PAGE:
Staphylococcus aureus

Staphylococcus aureus is a common cause of bacterial foodborne disease worldwide. Symptoms include vomiting and diarrhea that occur shortly after ingestion of S. aureus-contaminated food. The symptoms arise from ingestion of preformed enterotoxin, which accounts for the short incubation time. Staphylococcal enterotoxins are superantigens and, as such, have adverse effects on the immune system. The enterotoxin genes are accessory genetic elements in S. aureus, meaning that not all strains of this organism are enterotoxin-producing. The enterotoxin genes are found on prophage, plasmids, and pathogenicity islands in different strains of S. aureus. Expression of the enterotoxin genes is often under the control of global virulence gene regulatory systems.[8]


Campylobacter spp., primarily C. jejuni subsp. jejuni is one of the major causes of bacterial gastroenteritis in the U.S. and worldwide. Campylobacter infection is primarily a foodborne illness, usually without complications; however, serious sequelae such as Guillain-Barre Syndrome occur in a small subset of infected patients. Detection of C. jejuni in clinical samples is readily accomplished by culture and non-culture methods.[9]

Listeria monocytogenes

Listeria monocytogenes is Gram-positive foodborne bacterial pathogen and the causative agent of human listeriosis. Listeriae are acquired primarily through the consumption of contaminated foods including soft cheese, raw milk, deli salads, and ready-to-eat foods such as luncheon meats and frankfurters. Although L. monocytogenes infection is usually limited to individuals that are immunocompromised, the high mortality rate associated with human listeriosis makes L. monocytogenes the leading cause of death amongst foodborne bacterial pathogens. As a result, tremendous effort has been made at developing methods for the isolation, detection and control of L. monocytogenes in foods.[10]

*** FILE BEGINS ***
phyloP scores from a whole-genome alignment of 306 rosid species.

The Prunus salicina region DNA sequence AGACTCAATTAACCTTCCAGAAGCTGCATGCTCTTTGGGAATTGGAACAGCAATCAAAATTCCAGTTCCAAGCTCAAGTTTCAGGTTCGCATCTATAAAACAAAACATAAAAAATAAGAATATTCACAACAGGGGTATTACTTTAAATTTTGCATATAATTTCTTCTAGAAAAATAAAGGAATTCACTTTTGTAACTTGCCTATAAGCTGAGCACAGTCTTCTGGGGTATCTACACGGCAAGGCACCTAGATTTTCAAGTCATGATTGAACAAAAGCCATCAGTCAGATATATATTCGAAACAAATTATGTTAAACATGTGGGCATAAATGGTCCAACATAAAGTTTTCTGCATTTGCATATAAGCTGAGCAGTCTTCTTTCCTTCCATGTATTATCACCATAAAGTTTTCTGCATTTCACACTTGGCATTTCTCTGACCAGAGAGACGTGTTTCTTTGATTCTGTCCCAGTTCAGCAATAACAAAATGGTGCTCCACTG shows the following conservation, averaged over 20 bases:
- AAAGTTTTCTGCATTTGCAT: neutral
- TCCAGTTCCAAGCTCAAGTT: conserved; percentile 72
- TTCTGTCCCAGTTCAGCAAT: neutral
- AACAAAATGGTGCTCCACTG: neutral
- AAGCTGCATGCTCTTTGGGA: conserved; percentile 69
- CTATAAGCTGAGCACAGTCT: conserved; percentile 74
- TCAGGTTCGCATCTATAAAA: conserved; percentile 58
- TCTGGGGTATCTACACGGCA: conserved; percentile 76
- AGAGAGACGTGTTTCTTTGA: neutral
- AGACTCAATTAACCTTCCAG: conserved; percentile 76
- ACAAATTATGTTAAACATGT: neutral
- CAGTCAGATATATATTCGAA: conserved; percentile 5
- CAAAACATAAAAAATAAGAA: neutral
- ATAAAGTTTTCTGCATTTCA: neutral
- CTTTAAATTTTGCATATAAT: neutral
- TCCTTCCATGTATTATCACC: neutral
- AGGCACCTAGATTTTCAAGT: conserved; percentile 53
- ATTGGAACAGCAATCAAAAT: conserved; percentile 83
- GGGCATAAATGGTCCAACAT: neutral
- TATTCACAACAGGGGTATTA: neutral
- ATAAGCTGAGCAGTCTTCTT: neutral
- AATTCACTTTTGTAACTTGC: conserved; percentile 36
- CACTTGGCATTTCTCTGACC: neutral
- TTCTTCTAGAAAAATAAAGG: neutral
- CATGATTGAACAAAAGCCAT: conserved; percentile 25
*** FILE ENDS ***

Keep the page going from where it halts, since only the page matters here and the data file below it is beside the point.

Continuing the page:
Salmonella serotypes continue to be a prominent threat to food safety worldwide. Infections are commonly acquired by animal to human transmission though consumption of undercooked food products derived from livestock or domestic fowl. The second half of the 20th century saw the emergence of Salmonella serotypes that became associated with new food sources (i.e. chicken eggs) and the emergence of Salmonella serotypes with resistance against multiple antibiotics.[11]


Shigella species are members of the family Enterobacteriacae and are Gram negative, non-motile rods. Four subgroups exist based on O-antigen structure and biochemical properties; S. dysenteriae (subgroup A), S. flexneri (subgroup B), S. boydii (subgroup C) and S. sonnei (subgroup D). Symptoms include mild to severe diarrhea with or without blood, fever, tenesmus, and abdominal pain. Further complications of the disease may be seizures, toxic megacolon, reactive arthritis and hemolytic uremic syndrome. Transmission of the pathogen is by the fecal-oral route, commonly through food and water. The infectious dose ranges from 10-100 organisms. Shigella spp. have a sophisticated pathogenic mechanism to invade colonic epithelial cells of the host, man and higher primates, and the ability to multiply intracellularly and spread from cell to adjacent cell via actin polymerization. Shigellae are one of the leading causes of bacterial foodborne illnesses and can spread quickly within a population.[12]